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Proc Natl Acad Sci U S A. 2012 Mar 20;109(12):4674-7. doi: 10.1073/pnas.1116368109. Epub 2012 Feb 13.

Arabidopsis synchronizes jasmonate-mediated defense with insect circadian behavior.

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  • 1Department of Biochemistry and Cell Biology, Rice University, Houston, TX 77005-1892, USA.

Abstract

Diverse life forms have evolved internal clocks enabling them to monitor time and thereby anticipate the daily environmental changes caused by Earth's rotation. The plant circadian clock regulates expression of about one-third of the Arabidopsis genome, yet the physiological relevance of this regulation is not fully understood. Here we show that the circadian clock, acting with hormone signals, provides selective advantage to plants through anticipation of and enhanced defense against herbivory. We found that cabbage loopers (Trichoplusia ni) display rhythmic feeding behavior that is sustained under constant conditions, and plants entrained in light/dark cycles coincident with the entrainment of the T. ni suffer only moderate tissue loss due to herbivory. In contrast, plants entrained out-of-phase relative to the insects are significantly more susceptible to attack. The in-phase entrainment advantage is lost in plants with arrhythmic clocks or deficient in jasmonate hormone; thus, both the circadian clock and jasmonates are required. Circadian jasmonate accumulation occurs in a phase pattern consistent with preparation for the onset of peak circadian insect feeding behavior, providing evidence for the underlying mechanism of clock-enhanced herbivory resistance. Furthermore, we find that salicylate, a hormone involved in biotrophic defense that often acts antagonistically to jasmonates, accumulates in opposite phase to jasmonates. Our results demonstrate that the plant circadian clock provides a strong physiological advantage by performing a critical role in Arabidopsis defense.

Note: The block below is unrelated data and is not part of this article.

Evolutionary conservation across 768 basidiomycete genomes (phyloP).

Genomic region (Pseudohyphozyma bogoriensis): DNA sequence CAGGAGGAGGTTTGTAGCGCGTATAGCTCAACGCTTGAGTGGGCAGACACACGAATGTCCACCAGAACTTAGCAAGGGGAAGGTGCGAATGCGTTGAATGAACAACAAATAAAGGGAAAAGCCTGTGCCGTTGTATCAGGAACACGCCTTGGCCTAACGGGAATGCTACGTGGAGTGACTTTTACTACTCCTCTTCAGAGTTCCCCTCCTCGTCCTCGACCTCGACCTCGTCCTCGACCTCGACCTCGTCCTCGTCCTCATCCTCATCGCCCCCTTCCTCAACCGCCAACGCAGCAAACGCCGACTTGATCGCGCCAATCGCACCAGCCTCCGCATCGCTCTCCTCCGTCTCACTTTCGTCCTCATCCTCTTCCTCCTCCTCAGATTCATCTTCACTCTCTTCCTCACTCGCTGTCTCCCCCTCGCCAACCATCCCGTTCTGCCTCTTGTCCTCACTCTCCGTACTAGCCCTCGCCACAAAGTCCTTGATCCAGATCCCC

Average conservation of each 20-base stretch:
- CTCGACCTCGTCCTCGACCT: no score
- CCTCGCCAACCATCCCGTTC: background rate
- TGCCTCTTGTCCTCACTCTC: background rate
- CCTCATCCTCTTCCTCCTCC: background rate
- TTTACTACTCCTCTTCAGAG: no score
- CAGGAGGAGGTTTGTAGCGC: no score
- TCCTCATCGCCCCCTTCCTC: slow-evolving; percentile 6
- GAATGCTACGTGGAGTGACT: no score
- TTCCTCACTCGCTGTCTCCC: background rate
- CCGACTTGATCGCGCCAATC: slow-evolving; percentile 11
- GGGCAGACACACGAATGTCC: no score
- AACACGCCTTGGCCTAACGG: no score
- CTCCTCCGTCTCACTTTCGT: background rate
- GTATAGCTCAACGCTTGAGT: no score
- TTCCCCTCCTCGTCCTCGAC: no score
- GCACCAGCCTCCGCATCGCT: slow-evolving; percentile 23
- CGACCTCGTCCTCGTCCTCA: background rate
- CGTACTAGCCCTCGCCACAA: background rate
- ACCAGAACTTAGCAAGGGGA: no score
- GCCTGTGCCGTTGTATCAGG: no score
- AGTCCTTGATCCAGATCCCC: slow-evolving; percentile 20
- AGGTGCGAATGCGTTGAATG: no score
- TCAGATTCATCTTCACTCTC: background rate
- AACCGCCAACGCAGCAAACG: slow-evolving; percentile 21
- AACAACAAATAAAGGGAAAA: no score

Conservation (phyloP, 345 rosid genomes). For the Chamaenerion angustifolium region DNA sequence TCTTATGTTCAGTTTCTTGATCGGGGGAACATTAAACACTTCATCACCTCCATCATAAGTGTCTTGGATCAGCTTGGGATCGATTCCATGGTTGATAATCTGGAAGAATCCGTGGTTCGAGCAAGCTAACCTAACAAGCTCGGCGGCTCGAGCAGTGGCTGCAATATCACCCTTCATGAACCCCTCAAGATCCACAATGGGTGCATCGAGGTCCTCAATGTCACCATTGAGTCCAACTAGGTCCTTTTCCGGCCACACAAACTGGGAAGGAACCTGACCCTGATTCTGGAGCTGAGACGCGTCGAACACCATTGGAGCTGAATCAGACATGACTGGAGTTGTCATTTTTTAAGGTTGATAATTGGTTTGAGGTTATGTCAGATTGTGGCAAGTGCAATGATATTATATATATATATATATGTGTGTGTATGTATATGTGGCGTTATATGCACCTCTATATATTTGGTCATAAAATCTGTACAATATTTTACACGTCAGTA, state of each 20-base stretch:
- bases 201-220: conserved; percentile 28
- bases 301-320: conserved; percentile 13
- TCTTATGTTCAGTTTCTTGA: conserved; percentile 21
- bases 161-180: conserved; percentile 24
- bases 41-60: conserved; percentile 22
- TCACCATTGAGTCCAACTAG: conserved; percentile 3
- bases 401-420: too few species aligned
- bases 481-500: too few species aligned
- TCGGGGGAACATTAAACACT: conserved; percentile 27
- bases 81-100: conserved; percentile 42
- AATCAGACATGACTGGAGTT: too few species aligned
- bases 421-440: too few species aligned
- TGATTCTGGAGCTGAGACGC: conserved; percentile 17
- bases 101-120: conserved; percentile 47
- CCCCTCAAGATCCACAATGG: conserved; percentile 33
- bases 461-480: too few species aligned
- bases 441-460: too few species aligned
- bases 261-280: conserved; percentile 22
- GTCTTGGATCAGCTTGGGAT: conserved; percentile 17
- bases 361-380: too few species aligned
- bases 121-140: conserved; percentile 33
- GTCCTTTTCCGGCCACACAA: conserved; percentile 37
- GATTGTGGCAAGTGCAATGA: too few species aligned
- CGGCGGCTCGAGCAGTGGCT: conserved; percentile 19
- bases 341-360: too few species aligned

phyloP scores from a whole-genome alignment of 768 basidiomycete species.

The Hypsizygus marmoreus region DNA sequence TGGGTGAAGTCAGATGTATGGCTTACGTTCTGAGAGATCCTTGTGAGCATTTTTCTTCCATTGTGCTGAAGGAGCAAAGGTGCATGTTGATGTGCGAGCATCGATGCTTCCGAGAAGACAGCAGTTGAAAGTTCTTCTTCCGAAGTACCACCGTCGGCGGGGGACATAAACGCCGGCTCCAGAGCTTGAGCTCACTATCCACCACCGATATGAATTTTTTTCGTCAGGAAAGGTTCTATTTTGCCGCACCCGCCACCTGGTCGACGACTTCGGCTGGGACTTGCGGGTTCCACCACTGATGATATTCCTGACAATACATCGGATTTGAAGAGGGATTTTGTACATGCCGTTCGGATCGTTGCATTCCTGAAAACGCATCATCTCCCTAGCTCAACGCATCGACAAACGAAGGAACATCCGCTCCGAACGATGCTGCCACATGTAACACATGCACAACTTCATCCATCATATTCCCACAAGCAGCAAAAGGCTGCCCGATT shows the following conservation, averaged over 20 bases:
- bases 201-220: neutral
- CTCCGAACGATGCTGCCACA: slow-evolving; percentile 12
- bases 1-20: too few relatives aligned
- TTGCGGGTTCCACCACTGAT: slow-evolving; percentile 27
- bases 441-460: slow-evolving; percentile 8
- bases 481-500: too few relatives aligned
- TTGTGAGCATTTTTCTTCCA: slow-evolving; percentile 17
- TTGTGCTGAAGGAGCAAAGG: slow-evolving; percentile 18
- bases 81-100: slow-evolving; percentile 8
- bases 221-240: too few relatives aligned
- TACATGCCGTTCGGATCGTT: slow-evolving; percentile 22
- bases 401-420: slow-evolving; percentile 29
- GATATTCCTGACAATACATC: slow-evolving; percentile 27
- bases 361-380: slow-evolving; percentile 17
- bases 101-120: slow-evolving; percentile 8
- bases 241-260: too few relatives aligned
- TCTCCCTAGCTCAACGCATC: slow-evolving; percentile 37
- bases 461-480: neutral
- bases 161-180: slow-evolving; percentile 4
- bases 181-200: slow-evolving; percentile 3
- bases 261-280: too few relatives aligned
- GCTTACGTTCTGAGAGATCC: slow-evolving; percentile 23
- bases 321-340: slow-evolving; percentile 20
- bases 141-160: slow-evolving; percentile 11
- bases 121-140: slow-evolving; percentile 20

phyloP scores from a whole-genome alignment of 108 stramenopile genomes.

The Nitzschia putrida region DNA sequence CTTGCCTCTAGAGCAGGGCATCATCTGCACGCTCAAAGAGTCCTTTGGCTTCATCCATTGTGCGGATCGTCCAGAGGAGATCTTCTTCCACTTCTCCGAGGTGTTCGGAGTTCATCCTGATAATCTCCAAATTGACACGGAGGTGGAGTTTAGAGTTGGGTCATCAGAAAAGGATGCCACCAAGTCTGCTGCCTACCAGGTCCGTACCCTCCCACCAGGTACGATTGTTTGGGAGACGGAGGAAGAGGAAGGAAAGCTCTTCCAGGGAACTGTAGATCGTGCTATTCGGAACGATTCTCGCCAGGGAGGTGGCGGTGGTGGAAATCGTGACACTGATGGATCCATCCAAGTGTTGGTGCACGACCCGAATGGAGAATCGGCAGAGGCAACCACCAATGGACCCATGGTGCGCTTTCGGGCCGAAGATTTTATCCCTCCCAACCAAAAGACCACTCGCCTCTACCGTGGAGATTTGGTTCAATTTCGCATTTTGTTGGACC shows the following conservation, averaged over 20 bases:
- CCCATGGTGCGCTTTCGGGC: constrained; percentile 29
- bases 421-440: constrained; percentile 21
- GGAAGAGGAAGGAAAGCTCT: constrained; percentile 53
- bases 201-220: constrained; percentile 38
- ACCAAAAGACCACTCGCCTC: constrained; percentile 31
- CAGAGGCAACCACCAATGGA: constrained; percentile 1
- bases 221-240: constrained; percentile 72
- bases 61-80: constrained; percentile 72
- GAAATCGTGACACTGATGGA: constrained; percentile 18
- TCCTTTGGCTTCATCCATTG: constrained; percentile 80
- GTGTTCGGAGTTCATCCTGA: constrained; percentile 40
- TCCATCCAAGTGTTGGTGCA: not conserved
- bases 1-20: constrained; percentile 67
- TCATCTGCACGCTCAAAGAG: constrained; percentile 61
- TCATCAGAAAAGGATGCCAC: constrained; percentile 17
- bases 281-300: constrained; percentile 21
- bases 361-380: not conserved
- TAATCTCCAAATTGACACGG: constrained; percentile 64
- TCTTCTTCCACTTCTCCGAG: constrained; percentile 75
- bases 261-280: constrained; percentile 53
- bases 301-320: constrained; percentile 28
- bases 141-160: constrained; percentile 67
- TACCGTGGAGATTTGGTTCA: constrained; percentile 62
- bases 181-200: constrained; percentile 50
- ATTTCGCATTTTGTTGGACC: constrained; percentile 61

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PMID:
22331878
[PubMed - indexed for MEDLINE]
PMCID:
PMC3311395
Free PMC Article

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